Ferrets develop diarrhea from a variety of causes. Any time your ferret has diarrhea for more than a day, it may signal a serious underlying disorder and we strongly recommend a health consultation. It is easier to treat diarrhea disorders when they first start than when they have lasted long enough that your ferret has lost weight and energy!
What Causes Diarrhea?
Diarrhea is any stool that is softer and less formed than usual. It may range from a slight soft stool that retains its shape to a softer stool that collapses into a pile the consistency of pudding. It may be more liquid and quickly spread across the floor like a puddle of water. Diarrhea may be yellow, green, brown, or black, and there may be blood and mucus present in it. Some forms of diarrhea have tiny granules present. Unfortunately, diarrhea is not a diagnosis of a disease, but merely a sign of many different kinds of illness. It is often helpful for you to bring the diarrhea to the office for a veterinarian to evaluate.
Stress diarrhea often accompanies a move, a change in diet, a change in routine around the house, or even just a ride in the car sometimes.
Young ferrets may develop diarrhea due to parasites such as coccidia or giardia. Young ferrets may contract proliferative bowel disease (PBD) caused by a specific bacteria infection. This is closely related to Campylobacter jejuni that has been implicated in outbreaks of diarrhea but also may be found in healthy ferrets. Troublingly, this bacteria can be passed from ferrets to humans so if you are having a problem that isn't resolving, you should talk to your doctor and we should check your ferret for this bacteria. Another bacteria, Helicobacter mustelae, may cause gastritis and gastric ulcers that result in diarrhea; the diarrhea often appears like black tar due to the presence of digested blood (see our Care Sheet, "Ferrets - Gastric Ulcers"). Aleutian Disease Virus (ADV) is a parvovirus (a distant relative of the ones that cause diseases in dogs) that can cause diarrhea, black tarry stools, and death. Epizootic catarrhal enteritis (also known as ECE or "green slime" disease) is caused by a coronavirus. With ECE, the feces may change color and consistency, even within the course of a single day, and may be green and slimy, brown and watery, or have an appearance like tiny yellow to brown millet seeds covered with mucus. Some ferrets with ECE may go on to develop gastric ulcers. There are several other viruses that can cause diarrhea.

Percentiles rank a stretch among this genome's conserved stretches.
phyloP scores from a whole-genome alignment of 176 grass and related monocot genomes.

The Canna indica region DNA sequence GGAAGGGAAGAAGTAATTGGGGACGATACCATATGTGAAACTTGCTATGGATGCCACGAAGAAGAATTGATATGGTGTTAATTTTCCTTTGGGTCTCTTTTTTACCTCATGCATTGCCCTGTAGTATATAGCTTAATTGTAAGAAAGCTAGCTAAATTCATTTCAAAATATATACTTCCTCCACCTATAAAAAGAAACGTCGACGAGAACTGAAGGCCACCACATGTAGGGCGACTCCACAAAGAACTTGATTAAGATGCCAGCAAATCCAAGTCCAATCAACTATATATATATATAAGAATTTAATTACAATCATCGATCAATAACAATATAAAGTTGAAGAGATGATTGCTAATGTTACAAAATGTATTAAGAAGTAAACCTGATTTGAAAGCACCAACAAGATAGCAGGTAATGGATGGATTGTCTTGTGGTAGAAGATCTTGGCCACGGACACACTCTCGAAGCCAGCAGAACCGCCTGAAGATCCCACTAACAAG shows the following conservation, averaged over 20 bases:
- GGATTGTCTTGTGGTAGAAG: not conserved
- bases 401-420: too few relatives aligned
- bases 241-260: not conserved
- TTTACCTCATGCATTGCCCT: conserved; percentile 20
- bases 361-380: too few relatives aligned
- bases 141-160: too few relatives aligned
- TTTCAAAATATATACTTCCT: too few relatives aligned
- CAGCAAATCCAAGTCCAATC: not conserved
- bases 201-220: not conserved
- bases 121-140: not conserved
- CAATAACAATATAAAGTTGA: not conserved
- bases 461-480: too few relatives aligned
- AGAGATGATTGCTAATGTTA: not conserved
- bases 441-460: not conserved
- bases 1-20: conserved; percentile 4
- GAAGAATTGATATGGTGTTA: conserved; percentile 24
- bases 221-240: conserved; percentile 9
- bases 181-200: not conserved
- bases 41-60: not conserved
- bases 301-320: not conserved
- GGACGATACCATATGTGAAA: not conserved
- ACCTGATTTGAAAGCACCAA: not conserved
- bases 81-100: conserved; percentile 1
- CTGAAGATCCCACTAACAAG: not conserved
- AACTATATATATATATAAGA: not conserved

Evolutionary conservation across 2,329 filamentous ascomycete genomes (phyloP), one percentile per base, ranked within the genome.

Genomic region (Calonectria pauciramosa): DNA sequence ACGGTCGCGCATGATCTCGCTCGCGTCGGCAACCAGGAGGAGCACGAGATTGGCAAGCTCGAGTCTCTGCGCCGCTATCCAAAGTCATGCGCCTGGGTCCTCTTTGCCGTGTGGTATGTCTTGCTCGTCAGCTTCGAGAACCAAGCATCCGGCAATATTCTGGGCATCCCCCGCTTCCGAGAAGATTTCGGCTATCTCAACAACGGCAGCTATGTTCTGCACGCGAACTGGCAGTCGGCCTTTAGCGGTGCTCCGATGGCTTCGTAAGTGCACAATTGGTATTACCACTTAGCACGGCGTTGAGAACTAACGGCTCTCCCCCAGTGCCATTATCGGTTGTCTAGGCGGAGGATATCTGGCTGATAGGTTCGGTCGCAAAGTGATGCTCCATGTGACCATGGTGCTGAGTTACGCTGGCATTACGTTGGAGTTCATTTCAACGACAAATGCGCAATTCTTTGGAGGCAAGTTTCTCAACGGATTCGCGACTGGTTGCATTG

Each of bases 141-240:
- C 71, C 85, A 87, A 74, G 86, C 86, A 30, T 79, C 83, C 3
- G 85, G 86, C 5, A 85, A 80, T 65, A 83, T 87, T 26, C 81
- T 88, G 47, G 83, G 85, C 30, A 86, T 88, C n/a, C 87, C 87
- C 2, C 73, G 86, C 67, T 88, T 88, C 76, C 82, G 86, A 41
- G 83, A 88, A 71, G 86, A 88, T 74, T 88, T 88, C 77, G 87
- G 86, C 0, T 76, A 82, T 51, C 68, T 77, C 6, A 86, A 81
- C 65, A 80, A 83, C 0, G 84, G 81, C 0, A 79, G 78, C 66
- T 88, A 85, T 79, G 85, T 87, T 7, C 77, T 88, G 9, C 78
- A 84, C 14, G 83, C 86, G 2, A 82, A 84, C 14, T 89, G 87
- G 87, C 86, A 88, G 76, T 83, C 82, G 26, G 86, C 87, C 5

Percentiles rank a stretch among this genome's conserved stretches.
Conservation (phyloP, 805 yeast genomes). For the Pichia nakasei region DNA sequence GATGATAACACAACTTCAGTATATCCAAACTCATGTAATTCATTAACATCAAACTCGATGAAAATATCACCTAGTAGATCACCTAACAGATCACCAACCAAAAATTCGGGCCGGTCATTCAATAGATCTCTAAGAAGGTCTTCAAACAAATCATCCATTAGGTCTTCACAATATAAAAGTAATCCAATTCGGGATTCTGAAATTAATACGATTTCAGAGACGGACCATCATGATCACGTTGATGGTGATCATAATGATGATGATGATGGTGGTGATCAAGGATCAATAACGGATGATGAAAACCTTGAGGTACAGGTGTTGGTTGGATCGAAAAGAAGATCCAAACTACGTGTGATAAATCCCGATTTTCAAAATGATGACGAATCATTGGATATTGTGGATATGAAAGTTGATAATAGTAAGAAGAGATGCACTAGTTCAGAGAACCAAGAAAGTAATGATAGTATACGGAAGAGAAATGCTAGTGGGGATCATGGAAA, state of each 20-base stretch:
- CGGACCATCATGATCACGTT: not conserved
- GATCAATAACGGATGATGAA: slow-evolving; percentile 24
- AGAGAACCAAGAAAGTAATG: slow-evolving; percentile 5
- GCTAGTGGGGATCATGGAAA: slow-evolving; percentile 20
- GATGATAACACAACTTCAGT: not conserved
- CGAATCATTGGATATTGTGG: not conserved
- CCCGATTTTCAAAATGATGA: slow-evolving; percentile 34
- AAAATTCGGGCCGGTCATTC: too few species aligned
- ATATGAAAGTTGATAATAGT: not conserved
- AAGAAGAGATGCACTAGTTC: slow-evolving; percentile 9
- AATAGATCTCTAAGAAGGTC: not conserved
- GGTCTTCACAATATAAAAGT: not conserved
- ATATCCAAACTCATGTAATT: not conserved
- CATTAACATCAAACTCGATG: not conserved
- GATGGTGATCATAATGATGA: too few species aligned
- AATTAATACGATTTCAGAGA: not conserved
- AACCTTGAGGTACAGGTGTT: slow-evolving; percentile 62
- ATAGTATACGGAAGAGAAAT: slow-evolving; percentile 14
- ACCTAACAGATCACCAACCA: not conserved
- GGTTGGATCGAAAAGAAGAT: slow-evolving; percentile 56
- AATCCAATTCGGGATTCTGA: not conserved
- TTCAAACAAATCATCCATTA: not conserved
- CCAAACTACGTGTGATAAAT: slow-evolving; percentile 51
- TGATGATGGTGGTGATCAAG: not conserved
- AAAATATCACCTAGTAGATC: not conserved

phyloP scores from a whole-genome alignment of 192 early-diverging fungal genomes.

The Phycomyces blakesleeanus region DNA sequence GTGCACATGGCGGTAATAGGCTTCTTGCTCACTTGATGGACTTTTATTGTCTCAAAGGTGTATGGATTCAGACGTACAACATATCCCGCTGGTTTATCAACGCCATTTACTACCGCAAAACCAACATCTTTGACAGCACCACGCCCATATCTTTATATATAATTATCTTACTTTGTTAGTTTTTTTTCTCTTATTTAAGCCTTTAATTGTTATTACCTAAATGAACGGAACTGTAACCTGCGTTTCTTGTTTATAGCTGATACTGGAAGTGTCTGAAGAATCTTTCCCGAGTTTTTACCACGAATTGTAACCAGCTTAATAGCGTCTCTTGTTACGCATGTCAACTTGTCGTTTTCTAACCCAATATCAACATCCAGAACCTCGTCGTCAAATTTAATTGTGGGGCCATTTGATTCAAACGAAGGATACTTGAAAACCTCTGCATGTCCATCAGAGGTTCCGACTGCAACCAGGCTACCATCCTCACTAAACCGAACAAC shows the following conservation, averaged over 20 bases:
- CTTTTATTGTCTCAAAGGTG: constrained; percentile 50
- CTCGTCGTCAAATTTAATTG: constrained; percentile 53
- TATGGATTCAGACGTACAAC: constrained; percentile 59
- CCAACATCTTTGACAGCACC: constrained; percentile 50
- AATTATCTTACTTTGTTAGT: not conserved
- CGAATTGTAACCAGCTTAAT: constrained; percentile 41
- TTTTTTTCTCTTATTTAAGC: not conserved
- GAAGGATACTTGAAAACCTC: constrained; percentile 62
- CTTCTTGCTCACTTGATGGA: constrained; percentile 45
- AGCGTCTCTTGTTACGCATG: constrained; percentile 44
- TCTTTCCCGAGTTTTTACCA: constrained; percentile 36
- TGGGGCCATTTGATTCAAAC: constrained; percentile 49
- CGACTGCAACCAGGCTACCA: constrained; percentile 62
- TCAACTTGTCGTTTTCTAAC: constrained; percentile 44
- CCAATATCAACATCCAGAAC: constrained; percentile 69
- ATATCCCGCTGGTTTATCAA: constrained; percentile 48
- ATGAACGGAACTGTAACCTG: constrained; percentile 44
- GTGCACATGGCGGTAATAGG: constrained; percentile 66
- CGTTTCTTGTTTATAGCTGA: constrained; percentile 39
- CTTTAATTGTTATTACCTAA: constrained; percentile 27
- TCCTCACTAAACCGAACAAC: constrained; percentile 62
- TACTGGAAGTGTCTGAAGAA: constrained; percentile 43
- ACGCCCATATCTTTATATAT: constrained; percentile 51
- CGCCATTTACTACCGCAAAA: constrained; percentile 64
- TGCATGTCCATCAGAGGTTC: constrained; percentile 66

Inflammatory bowel disease is one of the leading causes of diarrhea in adult ferrets. Lymphoma, hair balls and other intestinal foreign bodies (see our Care Sheet "Ferrets - GI Foreign Bodies"), spoiled food, household chemicals, and many other things may also cause diarrhea. Inflammatory bowel disease is quite common and it is worth noting that an early sign of this disease are inermittent diarrhea every few weeks to months(see our Care Sheet "Ferrets - Inflammatory Bowel Disease"). Some ferrets with early adrenal disease may have diarrhea off and on that readily responds to appropriate hormonal treatment (see our Care Sheet "Ferrets - Adrenal Disease Complex").
What To Do Until You Get To A Vet
Ferrets can become dehydrated quickly when they have diarrhea. Make sure your ferret is warm and comfortable. It is important to make sure a ferret has plenty of clean drinking water available both in a water bottle and in a water bowl. Some ferrets with diarrhea feel to uncomfortable to struggle with a water bottle and need to drink out of a water bowl. Some are even too weak to drink from a water bowl and need to be given water with a syringe or eye dropper. Pedialyte (found in most drug stores and grocery stores in the Baby Care aisles) can be used short term at home to try to rehydrate a ferret and provide electrolytes that are lost with diarrhea. You may need to offer a tablespoon or more of water or Pedialyte every hour or so to offset dehydration. If your ferret is extremely weak, you need to get to a emergency veterinary hospital immediately.
Do not give over-the-counter medications to your ferret without talking to a veterinarian. Some of the medications used to treat diarrhea in people can be deadly to ferrets!
As mentioned at the top of this care sheet, whenever your ferret has diarrhea for more than 24 hours, we encourage you to make an appointment with us or another veterinarian for a health